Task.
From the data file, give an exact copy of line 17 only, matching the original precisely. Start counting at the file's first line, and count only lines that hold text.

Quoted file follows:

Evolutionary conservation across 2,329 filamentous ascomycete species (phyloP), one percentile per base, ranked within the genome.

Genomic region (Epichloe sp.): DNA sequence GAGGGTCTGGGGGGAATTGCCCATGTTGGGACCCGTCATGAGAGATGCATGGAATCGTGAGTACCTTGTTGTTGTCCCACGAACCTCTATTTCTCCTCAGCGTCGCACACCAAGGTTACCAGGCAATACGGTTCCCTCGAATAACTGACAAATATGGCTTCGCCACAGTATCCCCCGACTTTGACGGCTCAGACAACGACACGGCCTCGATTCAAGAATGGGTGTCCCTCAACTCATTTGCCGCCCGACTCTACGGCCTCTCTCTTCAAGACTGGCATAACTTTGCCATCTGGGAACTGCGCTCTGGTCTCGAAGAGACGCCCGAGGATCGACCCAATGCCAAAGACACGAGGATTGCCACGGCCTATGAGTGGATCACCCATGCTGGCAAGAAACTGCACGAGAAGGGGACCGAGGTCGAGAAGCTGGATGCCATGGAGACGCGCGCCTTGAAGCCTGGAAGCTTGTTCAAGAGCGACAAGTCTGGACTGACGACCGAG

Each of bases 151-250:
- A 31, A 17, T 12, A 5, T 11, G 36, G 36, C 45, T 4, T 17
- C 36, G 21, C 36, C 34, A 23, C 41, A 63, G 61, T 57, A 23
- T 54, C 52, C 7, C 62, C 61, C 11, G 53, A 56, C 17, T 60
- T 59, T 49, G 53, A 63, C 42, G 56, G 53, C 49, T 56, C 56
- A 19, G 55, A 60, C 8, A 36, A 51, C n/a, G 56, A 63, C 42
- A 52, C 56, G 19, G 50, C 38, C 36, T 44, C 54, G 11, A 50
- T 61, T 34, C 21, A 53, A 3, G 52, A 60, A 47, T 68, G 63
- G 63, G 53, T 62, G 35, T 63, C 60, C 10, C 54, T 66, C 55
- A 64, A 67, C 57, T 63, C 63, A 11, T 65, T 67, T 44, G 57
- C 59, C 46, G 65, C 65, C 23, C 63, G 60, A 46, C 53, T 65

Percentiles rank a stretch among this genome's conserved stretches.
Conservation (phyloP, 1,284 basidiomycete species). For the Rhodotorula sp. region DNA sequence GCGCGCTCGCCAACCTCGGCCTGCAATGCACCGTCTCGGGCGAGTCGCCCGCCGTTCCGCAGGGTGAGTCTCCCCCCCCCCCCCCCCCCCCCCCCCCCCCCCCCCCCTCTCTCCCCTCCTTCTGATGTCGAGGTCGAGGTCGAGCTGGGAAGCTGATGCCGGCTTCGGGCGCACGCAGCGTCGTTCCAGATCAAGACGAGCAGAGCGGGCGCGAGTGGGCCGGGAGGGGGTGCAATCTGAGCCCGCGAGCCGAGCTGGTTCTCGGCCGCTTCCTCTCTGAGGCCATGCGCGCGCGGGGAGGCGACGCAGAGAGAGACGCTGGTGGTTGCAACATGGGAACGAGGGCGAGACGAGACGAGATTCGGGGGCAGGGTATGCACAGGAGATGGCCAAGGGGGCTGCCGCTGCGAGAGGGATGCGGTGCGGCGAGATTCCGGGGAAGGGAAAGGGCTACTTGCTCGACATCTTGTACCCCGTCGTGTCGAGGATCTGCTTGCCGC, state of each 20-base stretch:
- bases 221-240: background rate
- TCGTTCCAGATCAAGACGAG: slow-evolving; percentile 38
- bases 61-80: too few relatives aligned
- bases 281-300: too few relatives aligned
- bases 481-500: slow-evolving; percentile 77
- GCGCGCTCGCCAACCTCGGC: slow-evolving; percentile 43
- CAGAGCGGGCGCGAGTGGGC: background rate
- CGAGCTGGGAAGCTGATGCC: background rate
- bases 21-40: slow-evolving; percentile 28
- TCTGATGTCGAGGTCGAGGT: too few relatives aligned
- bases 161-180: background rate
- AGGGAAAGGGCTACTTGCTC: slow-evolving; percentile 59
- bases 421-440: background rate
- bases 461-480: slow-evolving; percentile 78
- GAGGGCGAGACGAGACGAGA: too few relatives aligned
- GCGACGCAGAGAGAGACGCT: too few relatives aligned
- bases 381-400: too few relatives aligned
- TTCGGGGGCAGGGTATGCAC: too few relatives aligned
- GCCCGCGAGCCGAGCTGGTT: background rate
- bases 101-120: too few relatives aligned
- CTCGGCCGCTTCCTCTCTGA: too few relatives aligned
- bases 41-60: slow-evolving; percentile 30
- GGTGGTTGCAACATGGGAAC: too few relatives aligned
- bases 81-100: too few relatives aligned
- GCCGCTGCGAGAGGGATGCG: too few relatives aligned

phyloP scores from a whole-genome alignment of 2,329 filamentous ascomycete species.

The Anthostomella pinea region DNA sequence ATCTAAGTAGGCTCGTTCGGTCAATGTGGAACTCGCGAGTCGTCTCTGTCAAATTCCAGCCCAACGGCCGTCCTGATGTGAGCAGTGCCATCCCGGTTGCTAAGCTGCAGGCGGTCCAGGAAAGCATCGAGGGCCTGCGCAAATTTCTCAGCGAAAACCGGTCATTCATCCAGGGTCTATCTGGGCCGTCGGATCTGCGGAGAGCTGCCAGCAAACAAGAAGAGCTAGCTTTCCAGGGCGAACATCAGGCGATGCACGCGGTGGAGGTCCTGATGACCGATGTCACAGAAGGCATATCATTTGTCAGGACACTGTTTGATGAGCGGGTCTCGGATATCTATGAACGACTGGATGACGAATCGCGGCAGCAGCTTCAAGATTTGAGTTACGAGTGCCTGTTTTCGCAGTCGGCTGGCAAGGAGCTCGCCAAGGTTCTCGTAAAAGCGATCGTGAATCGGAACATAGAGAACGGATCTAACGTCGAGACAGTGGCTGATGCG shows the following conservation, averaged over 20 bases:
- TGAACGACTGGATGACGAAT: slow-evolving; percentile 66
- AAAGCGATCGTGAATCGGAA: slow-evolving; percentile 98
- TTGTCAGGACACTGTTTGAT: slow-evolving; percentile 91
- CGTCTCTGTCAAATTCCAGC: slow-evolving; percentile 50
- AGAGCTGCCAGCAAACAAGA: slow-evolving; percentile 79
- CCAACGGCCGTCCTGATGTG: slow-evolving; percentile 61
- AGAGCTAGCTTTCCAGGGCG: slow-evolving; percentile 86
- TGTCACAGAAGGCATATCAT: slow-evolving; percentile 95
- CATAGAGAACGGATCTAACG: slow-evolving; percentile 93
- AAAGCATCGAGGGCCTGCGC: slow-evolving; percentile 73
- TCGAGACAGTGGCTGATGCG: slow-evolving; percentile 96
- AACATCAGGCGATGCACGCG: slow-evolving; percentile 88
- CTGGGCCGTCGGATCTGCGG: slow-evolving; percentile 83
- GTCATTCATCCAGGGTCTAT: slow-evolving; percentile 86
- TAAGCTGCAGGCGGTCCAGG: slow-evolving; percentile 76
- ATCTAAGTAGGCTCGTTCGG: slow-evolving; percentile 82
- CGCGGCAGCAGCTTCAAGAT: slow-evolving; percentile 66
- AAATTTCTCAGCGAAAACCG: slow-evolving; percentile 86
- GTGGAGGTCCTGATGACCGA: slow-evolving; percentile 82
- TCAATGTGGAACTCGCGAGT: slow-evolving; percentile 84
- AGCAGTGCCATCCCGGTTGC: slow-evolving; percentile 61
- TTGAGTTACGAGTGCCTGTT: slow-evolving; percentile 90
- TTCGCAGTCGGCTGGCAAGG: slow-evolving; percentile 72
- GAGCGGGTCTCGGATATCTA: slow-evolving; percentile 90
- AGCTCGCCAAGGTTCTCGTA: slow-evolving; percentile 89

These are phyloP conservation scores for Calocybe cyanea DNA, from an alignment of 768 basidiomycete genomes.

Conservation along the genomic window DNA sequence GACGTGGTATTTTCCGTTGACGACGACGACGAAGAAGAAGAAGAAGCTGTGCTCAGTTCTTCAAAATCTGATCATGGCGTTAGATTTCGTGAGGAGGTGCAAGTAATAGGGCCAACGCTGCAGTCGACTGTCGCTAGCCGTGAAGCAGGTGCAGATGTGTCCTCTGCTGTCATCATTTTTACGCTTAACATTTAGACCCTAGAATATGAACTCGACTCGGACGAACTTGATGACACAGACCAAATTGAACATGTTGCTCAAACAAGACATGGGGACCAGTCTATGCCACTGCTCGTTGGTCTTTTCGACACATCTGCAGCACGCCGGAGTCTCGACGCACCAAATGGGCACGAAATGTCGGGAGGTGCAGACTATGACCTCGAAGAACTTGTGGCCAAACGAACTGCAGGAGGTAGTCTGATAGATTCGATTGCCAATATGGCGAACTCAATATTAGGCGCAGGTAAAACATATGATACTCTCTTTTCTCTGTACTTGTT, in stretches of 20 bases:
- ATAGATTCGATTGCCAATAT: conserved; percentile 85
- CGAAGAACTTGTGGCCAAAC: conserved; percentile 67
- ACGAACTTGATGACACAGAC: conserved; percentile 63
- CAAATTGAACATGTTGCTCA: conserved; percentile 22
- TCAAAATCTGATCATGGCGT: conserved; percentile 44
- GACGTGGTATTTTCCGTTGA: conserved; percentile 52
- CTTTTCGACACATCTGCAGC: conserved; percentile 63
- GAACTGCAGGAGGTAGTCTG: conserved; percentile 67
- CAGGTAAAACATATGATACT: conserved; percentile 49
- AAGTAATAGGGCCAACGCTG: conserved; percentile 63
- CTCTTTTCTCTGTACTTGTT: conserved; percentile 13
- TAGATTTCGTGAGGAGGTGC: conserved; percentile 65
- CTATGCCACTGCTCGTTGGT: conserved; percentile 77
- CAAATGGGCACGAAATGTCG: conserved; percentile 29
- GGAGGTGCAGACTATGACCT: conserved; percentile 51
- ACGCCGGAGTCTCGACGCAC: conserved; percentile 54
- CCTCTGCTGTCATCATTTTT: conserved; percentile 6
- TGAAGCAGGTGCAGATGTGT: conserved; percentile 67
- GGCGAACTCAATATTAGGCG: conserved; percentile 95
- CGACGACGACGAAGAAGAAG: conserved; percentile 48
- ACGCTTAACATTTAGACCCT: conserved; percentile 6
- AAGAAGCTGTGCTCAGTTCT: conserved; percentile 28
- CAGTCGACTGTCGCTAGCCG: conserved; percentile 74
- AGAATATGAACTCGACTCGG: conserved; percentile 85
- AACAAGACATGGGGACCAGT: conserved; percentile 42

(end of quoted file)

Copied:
- TCGTTCCAGATCAAGACGAG: slow-evolving; percentile 38